Malaysia

KL to get landmark MRT in world-class city bid

By Lee Wei Lian
June 10, 2010

A general view of the Long Ping MTR station in Hong Kong. — Picture by Baycrest/Wikimedia CommonsA general view of the Long Ping MTR station in Hong Kong. — Picture by Baycrest/Wikimedia Commons

KUALA LUMPUR, June 10 — A new mass rapid transit system will be implemented as part of efforts to make Kuala Lumpur a world class city under the 10th Malaysia Plan (10MP).

The new MRT system will be about 156km long, covering a radius of 20km from the city centre and have a capacity of 2 million passengers per day.

The new MRT system will be supported by a network of feeder buses and covered walkways to provide end-to-end connectivity to commuters and pedestrians.

Planned extensions to the existing LRT system will still proceed as planned.

The Malaysian Insider had reported earlier this week that MMC Corporation Bhd and Gamuda Bhd have submitted a bid to construct the new mass rapid transit (MRT) system, with a price tag of at least RM35 billion.

The capital city currently has an LRT system, a monorail system and the KTM Komuter inter-city service — a combination that has been criticised for being poorly integrated and having a low capacity.

With the new MRT system, it is expected that Kuala Lumpur will finally be able to join the ranks of cities with world-class metro systems such as Tokyo, Singapore, Hong Kong and Barcelona.

The 10MP will position Kuala Lumpur as a top city that will become one of the key engines of growth for the country, as it recognises that competition has become increasingly about cities rather than just nations. The city has been identified as one of 12 national key economic areas that will contribute quantifiably to economic growth.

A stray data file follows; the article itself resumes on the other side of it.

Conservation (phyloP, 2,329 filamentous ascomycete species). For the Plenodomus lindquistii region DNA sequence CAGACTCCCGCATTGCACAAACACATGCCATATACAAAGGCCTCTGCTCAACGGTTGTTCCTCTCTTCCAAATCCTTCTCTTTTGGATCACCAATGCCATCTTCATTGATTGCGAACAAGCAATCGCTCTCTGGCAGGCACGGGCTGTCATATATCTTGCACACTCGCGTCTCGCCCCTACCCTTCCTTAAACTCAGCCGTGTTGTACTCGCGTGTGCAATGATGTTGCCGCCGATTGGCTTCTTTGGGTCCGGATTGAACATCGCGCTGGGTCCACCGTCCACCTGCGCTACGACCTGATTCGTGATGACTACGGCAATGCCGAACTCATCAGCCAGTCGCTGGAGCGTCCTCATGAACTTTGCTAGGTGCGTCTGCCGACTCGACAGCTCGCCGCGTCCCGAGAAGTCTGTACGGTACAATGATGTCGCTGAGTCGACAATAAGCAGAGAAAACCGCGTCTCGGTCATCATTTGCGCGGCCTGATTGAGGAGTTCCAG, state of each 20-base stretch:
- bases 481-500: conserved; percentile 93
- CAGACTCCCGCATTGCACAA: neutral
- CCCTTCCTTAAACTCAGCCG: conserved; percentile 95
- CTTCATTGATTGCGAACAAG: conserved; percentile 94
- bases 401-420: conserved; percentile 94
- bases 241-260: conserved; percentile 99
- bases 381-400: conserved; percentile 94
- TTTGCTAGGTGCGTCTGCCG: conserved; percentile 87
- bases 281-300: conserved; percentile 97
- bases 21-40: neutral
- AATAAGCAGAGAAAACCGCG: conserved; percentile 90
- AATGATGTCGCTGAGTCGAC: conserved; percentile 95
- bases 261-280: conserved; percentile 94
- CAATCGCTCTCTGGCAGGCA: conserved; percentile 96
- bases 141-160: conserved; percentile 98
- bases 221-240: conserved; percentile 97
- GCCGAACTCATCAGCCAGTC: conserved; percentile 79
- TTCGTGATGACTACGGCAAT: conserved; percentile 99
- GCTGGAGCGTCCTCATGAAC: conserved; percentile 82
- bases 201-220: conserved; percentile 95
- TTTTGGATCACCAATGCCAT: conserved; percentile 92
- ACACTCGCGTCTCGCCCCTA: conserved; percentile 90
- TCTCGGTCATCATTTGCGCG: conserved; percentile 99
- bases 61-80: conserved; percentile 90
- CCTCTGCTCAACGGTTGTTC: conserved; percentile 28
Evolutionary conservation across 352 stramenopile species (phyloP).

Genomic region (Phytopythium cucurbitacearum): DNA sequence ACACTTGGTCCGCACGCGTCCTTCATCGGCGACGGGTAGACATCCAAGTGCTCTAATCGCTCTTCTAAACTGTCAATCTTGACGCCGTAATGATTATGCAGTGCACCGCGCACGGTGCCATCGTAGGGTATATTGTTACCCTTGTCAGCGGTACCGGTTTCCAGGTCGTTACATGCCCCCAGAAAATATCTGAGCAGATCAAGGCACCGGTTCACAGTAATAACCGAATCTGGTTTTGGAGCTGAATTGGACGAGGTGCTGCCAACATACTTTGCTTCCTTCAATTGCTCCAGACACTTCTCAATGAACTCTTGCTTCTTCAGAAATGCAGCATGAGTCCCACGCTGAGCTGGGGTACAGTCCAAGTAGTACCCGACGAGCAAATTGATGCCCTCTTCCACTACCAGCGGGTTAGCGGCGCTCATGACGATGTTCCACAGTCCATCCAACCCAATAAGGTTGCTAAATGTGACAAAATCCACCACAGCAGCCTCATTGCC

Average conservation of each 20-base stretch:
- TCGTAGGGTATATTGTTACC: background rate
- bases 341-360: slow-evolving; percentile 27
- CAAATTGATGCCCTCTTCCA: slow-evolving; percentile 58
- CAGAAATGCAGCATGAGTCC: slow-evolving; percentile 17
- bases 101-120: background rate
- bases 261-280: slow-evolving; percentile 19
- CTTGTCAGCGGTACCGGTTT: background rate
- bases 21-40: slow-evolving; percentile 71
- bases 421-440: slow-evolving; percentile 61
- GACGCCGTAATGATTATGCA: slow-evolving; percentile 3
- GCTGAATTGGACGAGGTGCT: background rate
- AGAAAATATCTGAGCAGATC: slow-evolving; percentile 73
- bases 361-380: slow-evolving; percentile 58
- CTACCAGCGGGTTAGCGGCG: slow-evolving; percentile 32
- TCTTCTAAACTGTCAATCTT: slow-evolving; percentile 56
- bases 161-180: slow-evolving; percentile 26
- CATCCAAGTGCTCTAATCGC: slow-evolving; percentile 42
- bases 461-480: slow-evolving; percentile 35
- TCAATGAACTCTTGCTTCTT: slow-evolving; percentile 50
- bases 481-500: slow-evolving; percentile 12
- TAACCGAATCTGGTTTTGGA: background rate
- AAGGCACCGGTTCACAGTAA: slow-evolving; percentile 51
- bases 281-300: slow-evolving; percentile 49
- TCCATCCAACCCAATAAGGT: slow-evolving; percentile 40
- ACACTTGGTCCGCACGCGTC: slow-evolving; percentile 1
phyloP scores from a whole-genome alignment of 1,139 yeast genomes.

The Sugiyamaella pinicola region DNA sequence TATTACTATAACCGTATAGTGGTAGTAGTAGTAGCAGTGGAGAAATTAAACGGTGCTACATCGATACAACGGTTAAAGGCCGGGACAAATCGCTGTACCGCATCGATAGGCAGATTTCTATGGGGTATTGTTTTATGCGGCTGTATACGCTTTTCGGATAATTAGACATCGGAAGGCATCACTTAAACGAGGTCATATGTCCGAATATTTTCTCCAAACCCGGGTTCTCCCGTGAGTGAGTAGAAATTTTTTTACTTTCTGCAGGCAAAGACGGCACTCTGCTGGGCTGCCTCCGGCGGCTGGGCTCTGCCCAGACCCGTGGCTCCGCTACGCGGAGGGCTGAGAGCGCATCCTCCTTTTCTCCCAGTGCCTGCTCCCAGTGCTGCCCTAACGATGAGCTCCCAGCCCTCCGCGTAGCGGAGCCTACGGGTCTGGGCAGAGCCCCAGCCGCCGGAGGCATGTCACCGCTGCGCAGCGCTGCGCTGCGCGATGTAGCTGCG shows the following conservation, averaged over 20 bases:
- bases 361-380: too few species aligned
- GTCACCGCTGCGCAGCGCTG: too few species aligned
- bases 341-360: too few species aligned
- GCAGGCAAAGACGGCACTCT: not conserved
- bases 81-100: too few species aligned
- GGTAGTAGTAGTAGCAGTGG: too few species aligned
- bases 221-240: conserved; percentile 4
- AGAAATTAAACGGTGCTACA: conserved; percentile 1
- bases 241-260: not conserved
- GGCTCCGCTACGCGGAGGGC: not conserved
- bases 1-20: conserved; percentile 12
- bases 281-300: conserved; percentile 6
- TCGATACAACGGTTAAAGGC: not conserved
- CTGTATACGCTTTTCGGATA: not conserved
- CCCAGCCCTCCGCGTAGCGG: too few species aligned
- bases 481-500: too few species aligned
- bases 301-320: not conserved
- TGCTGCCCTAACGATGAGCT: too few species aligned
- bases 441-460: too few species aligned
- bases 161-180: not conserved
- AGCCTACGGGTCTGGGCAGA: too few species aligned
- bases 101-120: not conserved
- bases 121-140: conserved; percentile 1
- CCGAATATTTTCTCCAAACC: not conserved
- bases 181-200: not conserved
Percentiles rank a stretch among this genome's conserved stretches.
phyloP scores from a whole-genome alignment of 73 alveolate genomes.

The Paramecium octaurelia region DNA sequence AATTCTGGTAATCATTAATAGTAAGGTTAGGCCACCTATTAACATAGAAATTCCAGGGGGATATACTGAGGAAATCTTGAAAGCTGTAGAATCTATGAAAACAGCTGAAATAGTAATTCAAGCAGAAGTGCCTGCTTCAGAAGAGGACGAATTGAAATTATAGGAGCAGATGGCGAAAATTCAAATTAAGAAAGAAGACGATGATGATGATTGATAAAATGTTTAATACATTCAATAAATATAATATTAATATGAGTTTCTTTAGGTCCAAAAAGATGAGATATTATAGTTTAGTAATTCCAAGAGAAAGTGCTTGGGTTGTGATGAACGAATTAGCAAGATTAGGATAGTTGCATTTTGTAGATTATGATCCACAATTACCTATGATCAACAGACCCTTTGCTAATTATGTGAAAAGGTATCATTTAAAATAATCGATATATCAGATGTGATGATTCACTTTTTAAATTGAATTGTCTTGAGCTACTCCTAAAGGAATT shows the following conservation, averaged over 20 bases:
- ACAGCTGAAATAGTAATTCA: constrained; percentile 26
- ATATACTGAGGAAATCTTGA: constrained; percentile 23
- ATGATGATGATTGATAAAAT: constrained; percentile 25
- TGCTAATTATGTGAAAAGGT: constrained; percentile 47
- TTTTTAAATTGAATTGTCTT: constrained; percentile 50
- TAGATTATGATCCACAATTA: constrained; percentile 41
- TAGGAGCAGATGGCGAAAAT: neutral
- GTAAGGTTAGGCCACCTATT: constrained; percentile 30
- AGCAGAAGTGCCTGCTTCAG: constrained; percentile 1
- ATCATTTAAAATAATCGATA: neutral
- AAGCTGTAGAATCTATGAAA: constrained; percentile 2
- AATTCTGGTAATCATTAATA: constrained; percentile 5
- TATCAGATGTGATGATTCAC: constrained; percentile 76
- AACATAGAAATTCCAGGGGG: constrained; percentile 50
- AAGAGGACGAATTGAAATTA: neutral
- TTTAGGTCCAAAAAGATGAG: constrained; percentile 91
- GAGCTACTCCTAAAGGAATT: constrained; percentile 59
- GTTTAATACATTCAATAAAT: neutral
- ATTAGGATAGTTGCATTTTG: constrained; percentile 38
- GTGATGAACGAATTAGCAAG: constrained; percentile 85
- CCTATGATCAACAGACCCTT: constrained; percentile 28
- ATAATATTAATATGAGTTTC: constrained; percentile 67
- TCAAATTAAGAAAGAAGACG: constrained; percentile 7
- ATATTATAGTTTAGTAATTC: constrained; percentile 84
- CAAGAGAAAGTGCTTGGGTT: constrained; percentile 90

The 10MP acknowledges that there is a strong link between quality of life of a city and its economic output, and noted that Kuala Lumpur is ranked 79th out of 140 cities in the Economist Intelligence Unit Survey on liveability.

Initiatives planned for Kuala Lumpur include the establishment of a new financial district as a global financial centre; creating a network of attractive open public spaces; and making the KL Lake Gardens a world class botanical garden.

Also slated for the city is the development of a unique and internationally-relevant arts and culture scene, and a rich mix of leisure activities to make it an ideal place to live, work and play.

While Kuala Lumpur has eight times the GDP of the next biggest population cluster in Malaysia, it still has a lower economic output per square kilometre compared with other Asian cities.

An analysis by the Economist Intelligence Unit and Price Waterhouse Coopers used by the 10MP shows that Kuala Lumpur also lags far behind leading cities such as Singapore, Seoul, Tokyo and Sydney in terms of both its liveability and GDP per capita, and is grouped together with cities such as Mexico City, Sao Paolo and Shangai.